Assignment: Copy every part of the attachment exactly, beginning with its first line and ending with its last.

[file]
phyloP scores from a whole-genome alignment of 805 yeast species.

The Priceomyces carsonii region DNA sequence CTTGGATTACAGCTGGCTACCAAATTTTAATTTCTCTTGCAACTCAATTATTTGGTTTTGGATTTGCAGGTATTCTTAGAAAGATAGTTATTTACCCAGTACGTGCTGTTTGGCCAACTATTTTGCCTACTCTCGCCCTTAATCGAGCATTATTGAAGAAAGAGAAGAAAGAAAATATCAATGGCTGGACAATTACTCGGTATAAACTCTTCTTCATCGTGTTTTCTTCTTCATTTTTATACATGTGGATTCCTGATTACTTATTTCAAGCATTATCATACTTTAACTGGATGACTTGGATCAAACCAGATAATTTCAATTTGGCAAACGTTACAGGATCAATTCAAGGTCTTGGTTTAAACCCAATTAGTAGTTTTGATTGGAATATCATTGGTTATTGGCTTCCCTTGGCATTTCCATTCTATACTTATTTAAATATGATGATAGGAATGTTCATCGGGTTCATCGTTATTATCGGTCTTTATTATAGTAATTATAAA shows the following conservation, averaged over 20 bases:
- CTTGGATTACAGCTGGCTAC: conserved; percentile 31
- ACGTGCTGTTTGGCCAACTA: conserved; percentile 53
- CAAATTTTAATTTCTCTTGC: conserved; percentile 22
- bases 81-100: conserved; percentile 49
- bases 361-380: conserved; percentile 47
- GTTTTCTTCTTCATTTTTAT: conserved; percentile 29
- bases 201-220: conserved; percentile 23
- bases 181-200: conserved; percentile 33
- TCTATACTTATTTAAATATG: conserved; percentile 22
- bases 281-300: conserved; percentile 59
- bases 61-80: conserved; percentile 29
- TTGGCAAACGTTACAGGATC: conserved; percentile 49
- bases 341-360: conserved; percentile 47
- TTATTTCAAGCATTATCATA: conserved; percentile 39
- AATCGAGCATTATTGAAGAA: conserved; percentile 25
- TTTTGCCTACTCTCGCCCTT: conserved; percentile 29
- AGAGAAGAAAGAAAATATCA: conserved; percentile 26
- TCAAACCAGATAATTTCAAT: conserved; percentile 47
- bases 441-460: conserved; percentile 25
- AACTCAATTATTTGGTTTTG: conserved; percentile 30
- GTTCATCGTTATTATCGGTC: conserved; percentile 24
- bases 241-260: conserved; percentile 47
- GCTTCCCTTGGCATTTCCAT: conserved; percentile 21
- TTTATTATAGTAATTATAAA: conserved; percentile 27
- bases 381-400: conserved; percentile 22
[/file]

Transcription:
phyloP scores from a whole-genome alignment of 805 yeast species.

The Priceomyces carsonii region DNA sequence CTTGGATTACAGCTGGCTACCAAATTTTAATTTCTCTTGCAACTCAATTATTTGGTTTTGGATTTGCAGGTATTCTTAGAAAGATAGTTATTTACCCAGTACGTGCTGTTTGGCCAACTATTTTGCCTACTCTCGCCCTTAATCGAGCATTATTGAAGAAAGAGAAGAAAGAAAATATCAATGGCTGGACAATTACTCGGTATAAACTCTTCTTCATCGTGTTTTCTTCTTCATTTTTATACATGTGGATTCCTGATTACTTATTTCAAGCATTATCATACTTTAACTGGATGACTTGGATCAAACCAGATAATTTCAATTTGGCAAACGTTACAGGATCAATTCAAGGTCTTGGTTTAAACCCAATTAGTAGTTTTGATTGGAATATCATTGGTTATTGGCTTCCCTTGGCATTTCCATTCTATACTTATTTAAATATGATGATAGGAATGTTCATCGGGTTCATCGTTATTATCGGTCTTTATTATAGTAATTATAAA shows the following conservation, averaged over 20 bases:
- CTTGGATTACAGCTGGCTAC: conserved; percentile 31
- ACGTGCTGTTTGGCCAACTA: conserved; percentile 53
- CAAATTTTAATTTCTCTTGC: conserved; percentile 22
- bases 81-100: conserved; percentile 49
- bases 361-380: conserved; percentile 47
- GTTTTCTTCTTCATTTTTAT: conserved; percentile 29
- bases 201-220: conserved; percentile 23
- bases 181-200: conserved; percentile 33
- TCTATACTTATTTAAATATG: conserved; percentile 22
- bases 281-300: conserved; percentile 59
- bases 61-80: conserved; percentile 29
- TTGGCAAACGTTACAGGATC: conserved; percentile 49
- bases 341-360: conserved; percentile 47
- TTATTTCAAGCATTATCATA: conserved; percentile 39
- AATCGAGCATTATTGAAGAA: conserved; percentile 25
- TTTTGCCTACTCTCGCCCTT: conserved; percentile 29
- AGAGAAGAAAGAAAATATCA: conserved; percentile 26
- TCAAACCAGATAATTTCAAT: conserved; percentile 47
- bases 441-460: conserved; percentile 25
- AACTCAATTATTTGGTTTTG: conserved; percentile 30
- GTTCATCGTTATTATCGGTC: conserved; percentile 24
- bases 241-260: conserved; percentile 47
- GCTTCCCTTGGCATTTCCAT: conserved; percentile 21
- TTTATTATAGTAATTATAAA: conserved; percentile 27
- bases 381-400: conserved; percentile 22